1 Introduction and Related Work
Detection and recognition of text in natural images has long been an outstanding challenge in the computer vision and machine learning communities. Text recognition in the wild can provide context and semantic information for scene understanding, object classification or action recognition in images or video. The task has attracted the interest of many researchers[1, 2, 3, 4, 5, 6]
. Due to the difficulty of text detection in natural images, even state-of-the-art systems struggle with word localization because of the staggering variety of text sizes and fonts, potentially poor image quality, low contrast, image distortions, or presence of patterns visually similar to text such as: signs, icons or textures. Most works employ knowledge-based algorithms and heuristics in order to tackle these challenges. Common techniques include: text line extraction[6, 3], character candidate detection 
or secondary classifiers to remove false positive detections.
Recent successes in computer vision are centered on convolutional neural networks (CNNs). Some of the problems being addressed with CNNs include: object-classification in natural images, pixelwise semantic segmentation[7, 8, 9], bounding box detection [10, 11, 12] and text detection in scene images [2, 1, 13, 5, 14, 15].
A major limitation of CNNs is that networks have trouble taking different scales of images into account. Networks generally use max-pooling layers to reduce the search space for training - this operation reduces resolution and loses spatial information between different features. Yu and Koltun argued that max-pooling does not maintain global scale information and propose dilated convolutions to increase the effective receptive field of convolutional operations. Other works tackled the scale problem with methods such as fully convolutional networks (FCNs)  or with atrous convolutions [12, 8]. Another challenge addressed by CNNs is semantic segmentation - where each pixel in the image has to be matched to a specific label. Semantic segmentation has recently been enhanced by dilated convolutions , FCNs  and probabilistic graphical models .
Traditionally text recognition has focused on documents and several optical character recognition (OCR) techniques have been developed for this task. Text recognition in scene imagery however, requires localizing the text first. Generally, text recognition works by first providing a ”candidate bounding box” – or a proposal for a single word or a word-line. This word proposal is then cropped out of the natural image and fed to a word recognition network which then matches words against an internal dictionary.
In the aforementioned scenario, text localization is considered to be the key task, since a well-cropped proposal can be fed to a word recognition system . Before CNNs, popular methods for text localization utilized computer vision techniques with hand-crafted feature descriptors. More recent works have used CNN features. However, all of these approaches have a limitation of feature driven engineering - there are simply too many edge cases to account for. The detectors generate a large amount of non-text false positives, requiring additional filtering techniques. Often, a number of post-processing steps is needed to reach a good performance.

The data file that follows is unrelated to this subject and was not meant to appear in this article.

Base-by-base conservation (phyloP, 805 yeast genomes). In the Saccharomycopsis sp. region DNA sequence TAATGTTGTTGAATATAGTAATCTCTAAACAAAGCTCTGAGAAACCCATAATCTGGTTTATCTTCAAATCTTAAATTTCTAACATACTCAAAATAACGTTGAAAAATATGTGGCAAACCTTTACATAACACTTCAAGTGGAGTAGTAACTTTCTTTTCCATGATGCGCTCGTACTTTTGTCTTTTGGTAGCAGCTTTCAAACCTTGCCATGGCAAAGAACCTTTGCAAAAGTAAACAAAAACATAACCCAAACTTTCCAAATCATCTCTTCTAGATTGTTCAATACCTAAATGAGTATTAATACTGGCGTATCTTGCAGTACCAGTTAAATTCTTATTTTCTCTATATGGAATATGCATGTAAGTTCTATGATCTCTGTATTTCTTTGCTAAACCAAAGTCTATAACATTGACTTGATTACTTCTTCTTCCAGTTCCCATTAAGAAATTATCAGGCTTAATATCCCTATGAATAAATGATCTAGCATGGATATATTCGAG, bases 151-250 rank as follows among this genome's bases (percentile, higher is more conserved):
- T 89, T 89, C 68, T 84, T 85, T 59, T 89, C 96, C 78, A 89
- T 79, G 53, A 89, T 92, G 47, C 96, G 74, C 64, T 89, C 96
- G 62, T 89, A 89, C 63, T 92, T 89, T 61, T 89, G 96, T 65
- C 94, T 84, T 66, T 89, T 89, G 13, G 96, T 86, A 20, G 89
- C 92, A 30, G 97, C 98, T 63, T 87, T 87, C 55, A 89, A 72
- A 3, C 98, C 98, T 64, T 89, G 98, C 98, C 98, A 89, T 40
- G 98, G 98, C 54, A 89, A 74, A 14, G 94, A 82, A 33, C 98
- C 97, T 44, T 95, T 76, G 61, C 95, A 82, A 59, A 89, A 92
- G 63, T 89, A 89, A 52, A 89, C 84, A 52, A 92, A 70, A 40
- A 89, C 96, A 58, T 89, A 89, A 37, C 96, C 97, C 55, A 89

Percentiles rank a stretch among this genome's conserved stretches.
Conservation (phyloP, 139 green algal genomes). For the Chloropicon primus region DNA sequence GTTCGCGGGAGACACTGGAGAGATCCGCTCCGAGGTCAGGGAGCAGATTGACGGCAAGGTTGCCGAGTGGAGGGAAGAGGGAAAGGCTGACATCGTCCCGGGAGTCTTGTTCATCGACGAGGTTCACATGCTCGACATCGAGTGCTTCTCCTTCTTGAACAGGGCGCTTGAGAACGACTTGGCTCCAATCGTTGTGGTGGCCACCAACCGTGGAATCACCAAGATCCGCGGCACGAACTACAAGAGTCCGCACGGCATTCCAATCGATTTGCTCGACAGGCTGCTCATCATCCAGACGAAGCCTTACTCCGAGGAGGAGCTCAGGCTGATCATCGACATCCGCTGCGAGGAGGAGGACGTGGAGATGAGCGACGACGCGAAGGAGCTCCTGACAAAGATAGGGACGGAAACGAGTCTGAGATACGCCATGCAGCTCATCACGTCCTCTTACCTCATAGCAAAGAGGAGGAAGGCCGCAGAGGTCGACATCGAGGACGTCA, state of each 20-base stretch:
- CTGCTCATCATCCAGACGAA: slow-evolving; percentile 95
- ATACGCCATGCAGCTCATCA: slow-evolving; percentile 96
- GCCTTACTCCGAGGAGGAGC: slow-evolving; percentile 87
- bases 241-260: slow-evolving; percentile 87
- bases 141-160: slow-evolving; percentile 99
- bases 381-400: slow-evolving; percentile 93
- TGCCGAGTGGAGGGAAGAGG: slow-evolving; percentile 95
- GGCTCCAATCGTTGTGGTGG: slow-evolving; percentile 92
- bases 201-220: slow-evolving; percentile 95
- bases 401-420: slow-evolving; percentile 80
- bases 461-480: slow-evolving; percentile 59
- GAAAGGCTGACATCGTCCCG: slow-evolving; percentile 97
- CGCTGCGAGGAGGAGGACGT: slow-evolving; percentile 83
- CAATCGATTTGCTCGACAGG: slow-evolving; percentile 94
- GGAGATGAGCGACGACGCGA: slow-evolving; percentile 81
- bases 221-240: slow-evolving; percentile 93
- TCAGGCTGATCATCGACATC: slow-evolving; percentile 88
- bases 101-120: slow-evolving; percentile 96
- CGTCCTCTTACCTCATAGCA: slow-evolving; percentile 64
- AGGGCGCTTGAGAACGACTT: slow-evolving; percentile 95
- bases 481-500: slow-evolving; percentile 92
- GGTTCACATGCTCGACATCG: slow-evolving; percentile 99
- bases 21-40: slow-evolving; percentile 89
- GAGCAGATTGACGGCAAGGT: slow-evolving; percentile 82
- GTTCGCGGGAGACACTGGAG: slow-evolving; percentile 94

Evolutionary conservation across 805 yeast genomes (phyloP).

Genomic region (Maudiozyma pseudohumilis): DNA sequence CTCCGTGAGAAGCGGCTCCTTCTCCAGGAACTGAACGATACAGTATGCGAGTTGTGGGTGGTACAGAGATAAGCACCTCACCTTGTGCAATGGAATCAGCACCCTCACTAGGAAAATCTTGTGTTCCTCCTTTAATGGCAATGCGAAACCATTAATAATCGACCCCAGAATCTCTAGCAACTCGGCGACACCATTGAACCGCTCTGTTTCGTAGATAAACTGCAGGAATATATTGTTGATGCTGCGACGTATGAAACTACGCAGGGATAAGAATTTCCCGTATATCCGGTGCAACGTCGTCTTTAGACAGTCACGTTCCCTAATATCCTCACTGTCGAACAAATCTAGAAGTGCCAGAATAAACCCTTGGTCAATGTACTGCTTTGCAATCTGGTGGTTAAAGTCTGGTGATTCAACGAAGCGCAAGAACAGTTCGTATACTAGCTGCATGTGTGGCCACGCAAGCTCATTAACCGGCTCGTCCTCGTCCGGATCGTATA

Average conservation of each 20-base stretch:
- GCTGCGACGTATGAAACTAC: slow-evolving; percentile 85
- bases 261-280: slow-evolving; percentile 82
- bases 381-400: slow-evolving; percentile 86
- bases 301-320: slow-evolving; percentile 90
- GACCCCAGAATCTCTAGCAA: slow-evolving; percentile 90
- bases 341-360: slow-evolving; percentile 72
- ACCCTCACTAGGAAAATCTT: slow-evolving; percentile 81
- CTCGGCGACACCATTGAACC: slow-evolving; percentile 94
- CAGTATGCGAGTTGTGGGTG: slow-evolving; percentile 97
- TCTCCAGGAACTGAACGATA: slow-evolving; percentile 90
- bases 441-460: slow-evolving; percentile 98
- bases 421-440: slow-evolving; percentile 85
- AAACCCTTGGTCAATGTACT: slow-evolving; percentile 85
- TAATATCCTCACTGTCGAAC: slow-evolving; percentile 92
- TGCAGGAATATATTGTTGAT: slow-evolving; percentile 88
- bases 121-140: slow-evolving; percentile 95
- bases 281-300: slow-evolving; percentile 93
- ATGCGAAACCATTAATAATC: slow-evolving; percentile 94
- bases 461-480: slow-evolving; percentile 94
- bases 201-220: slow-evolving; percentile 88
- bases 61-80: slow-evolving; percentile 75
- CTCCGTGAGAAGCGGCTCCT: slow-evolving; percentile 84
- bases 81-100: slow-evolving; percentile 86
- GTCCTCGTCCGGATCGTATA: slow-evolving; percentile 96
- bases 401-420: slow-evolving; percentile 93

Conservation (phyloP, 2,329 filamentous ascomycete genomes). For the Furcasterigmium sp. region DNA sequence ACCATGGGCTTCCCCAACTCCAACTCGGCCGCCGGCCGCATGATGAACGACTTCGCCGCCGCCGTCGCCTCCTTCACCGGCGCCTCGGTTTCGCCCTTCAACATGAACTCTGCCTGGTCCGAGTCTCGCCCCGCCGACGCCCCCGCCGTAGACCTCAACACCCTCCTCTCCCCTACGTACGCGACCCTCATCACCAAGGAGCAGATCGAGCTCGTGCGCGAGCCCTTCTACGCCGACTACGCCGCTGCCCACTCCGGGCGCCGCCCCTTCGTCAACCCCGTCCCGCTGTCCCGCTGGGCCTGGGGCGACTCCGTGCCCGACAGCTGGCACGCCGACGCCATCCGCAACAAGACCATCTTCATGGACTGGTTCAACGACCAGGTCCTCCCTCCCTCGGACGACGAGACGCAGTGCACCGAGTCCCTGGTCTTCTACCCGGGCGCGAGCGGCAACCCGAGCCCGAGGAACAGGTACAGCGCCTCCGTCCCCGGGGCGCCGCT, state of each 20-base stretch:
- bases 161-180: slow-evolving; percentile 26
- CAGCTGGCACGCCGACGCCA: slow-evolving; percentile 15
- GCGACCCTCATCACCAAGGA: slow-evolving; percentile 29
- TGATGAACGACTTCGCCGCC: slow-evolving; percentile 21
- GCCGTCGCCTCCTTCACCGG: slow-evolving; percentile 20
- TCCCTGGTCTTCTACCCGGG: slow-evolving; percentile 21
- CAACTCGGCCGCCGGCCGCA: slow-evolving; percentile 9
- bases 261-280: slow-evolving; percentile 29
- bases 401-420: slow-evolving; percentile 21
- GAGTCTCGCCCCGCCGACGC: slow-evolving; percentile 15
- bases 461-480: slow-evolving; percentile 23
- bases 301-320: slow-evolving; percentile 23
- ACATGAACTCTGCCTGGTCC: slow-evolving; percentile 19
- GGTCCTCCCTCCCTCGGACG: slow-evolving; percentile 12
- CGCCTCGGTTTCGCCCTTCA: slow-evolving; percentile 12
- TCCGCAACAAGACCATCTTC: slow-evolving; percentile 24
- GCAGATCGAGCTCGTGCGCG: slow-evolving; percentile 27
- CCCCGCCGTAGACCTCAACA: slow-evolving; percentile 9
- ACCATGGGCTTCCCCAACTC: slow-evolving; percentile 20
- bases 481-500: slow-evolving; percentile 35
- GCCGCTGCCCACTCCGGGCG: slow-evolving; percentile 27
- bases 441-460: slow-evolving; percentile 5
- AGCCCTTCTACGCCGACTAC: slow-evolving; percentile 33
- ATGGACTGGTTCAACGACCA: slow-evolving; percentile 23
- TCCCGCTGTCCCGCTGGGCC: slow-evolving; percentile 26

With the prominence of deep learning, CNN based regression of candidate bounding boxes has started becoming utilized for filtering false positive candidates. Bounding box detection has been proposed in the context of object detection by works such as You Only Look Once (YOLO), Faster-RCNN (F-RCNN)  and SSD: Single Shot MultiBox Detector . Advances in semantic segmentation [13, 6] have allowed dense prediction to provide input to bounding box regressors. Building on successful implementations of CNNs for semantic segmentation using FCNs for dense prediction , several researchers have introduced object localization via FCNs .
Early work by Zhang et al.  used a semantic segmentation model to extract text proposals and refine them by applying hand-crafted heuristics. He et al.  improved on previous approaches by introducing a cascade of networks. Gupta et al.  adapted YOLO’s approach  for text detection and introduced SynthText - a new synthetic text dataset for training. Analogously, F-RCNN  was adapted for text recognition by Zhong et al.  and Tian et al. . The former integrated the F-RCNN framework into a more powerful model. However, a large number of proposals needed to be filtered with a time consuming process. Tian et al. 
fused F-RCNN with a recurrent neural network (RNN), allowing the RNN to consider the proposals as a sequence.
Most current state-of-the-art region of interest (ROI) detectors like F-RCNN  use a variation of the following steps: propose bounding boxes, resample pixels of the ROI and then apply a second classifier to filter and improve proposals. In contrast with F-RCNN, our high quality segmentations allow us to extract accurate bounding box proposals directly from the segmentation. The segmentation maps are obtained by inference at different image scales, combining the results with an efficient voting mechanism. Merging the results from different scales helps to eliminate duplicate proposals for the same word and to remove most false positive detections.
Our proposed architecture is inspired by previously mentioned works, but it allows to perform bounding box detection in a single step. Instead of producing a highly non-linear bounding box coordinate prediction as in YOLO  and Faster-RCNN , our network takes advantage of semantic segmentation to produce a dense pixel labeling map. Afterwards, word proposals are extracted from the given heat map in linear time (see Fig. 1 for examples).
2 WordFence Detection Network
Inspired by the success of deep CNNs with residual connections (ResNets), such as the one for semantic segmentation by Chenet al. , our proposed WordFence Detection Network (WDN) takes advantage of recent deep learning research to produce highly accurate text detection results. The network includes a ResNet-101 (introduced by He et al. ), followed by a number of dilated convolutions 
that add full image context to the final classification, before performing a bilinear interpolation on the resulting belief map. Afterwards, connected components are extracted. Each component represents a standalone word on the image which is further processed in the recognition step. Bounding boxes are then extracted from the connected components. Examples are shown in Fig.2.
2.1 Word Localization as Semantic Segmentation
Object segmentation, has recently been considerably improved with the introduction of the deconvolutional layer , dilated convolutions (increasing effective receptive field) , etc. Several published works [13, 6] have adapted object segmentation for text localization. Segmentation for text localization, despite showing promising results, has had trouble distinguishing individual words from segmented images. Generally, post processing methods and heuristics were applied to refine word localization results, or the task was not addressed at all as in the case of textline approaches.